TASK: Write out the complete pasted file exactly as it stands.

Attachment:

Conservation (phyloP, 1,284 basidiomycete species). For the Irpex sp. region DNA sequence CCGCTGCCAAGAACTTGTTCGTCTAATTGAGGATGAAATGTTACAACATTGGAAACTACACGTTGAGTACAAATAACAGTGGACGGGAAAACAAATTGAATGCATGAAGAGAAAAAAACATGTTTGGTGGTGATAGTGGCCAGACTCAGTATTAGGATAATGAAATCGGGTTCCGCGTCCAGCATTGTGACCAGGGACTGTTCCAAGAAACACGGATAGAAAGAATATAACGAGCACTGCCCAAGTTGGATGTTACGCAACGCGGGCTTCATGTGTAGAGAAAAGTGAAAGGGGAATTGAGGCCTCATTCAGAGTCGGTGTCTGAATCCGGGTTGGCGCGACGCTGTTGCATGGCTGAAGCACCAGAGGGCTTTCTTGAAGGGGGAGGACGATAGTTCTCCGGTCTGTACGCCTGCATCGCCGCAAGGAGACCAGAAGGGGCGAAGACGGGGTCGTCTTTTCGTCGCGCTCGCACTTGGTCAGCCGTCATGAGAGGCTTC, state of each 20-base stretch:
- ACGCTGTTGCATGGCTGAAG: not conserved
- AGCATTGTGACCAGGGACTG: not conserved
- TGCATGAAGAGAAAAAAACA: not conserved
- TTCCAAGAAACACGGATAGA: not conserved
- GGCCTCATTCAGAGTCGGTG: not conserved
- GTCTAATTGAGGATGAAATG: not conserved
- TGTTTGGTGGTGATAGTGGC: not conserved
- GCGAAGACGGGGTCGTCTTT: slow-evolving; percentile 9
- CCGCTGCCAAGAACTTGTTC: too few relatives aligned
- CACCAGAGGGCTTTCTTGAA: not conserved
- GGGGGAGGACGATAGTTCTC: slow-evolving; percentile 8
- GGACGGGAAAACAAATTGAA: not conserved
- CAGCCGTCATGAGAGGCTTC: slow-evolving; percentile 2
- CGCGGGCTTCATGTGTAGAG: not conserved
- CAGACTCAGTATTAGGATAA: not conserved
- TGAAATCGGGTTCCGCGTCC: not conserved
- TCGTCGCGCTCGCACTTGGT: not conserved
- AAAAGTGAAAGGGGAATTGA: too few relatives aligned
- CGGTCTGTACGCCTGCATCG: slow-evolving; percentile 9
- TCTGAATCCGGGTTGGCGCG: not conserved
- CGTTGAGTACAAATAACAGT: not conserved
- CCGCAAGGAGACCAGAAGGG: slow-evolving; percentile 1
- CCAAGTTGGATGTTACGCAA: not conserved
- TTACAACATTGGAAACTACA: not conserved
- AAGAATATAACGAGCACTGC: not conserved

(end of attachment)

Conservation (phyloP, 1,284 basidiomycete species). For the Irpex sp. region DNA sequence CCGCTGCCAAGAACTTGTTCGTCTAATTGAGGATGAAATGTTACAACATTGGAAACTACACGTTGAGTACAAATAACAGTGGACGGGAAAACAAATTGAATGCATGAAGAGAAAAAAACATGTTTGGTGGTGATAGTGGCCAGACTCAGTATTAGGATAATGAAATCGGGTTCCGCGTCCAGCATTGTGACCAGGGACTGTTCCAAGAAACACGGATAGAAAGAATATAACGAGCACTGCCCAAGTTGGATGTTACGCAACGCGGGCTTCATGTGTAGAGAAAAGTGAAAGGGGAATTGAGGCCTCATTCAGAGTCGGTGTCTGAATCCGGGTTGGCGCGACGCTGTTGCATGGCTGAAGCACCAGAGGGCTTTCTTGAAGGGGGAGGACGATAGTTCTCCGGTCTGTACGCCTGCATCGCCGCAAGGAGACCAGAAGGGGCGAAGACGGGGTCGTCTTTTCGTCGCGCTCGCACTTGGTCAGCCGTCATGAGAGGCTTC, state of each 20-base stretch:
- ACGCTGTTGCATGGCTGAAG: not conserved
- AGCATTGTGACCAGGGACTG: not conserved
- TGCATGAAGAGAAAAAAACA: not conserved
- TTCCAAGAAACACGGATAGA: not conserved
- GGCCTCATTCAGAGTCGGTG: not conserved
- GTCTAATTGAGGATGAAATG: not conserved
- TGTTTGGTGGTGATAGTGGC: not conserved
- GCGAAGACGGGGTCGTCTTT: slow-evolving; percentile 9
- CCGCTGCCAAGAACTTGTTC: too few relatives aligned
- CACCAGAGGGCTTTCTTGAA: not conserved
- GGGGGAGGACGATAGTTCTC: slow-evolving; percentile 8
- GGACGGGAAAACAAATTGAA: not conserved
- CAGCCGTCATGAGAGGCTTC: slow-evolving; percentile 2
- CGCGGGCTTCATGTGTAGAG: not conserved
- CAGACTCAGTATTAGGATAA: not conserved
- TGAAATCGGGTTCCGCGTCC: not conserved
- TCGTCGCGCTCGCACTTGGT: not conserved
- AAAAGTGAAAGGGGAATTGA: too few relatives aligned
- CGGTCTGTACGCCTGCATCG: slow-evolving; percentile 9
- TCTGAATCCGGGTTGGCGCG: not conserved
- CGTTGAGTACAAATAACAGT: not conserved
- CCGCAAGGAGACCAGAAGGG: slow-evolving; percentile 1
- CCAAGTTGGATGTTACGCAA: not conserved
- TTACAACATTGGAAACTACA: not conserved
- AAGAATATAACGAGCACTGC: not conserved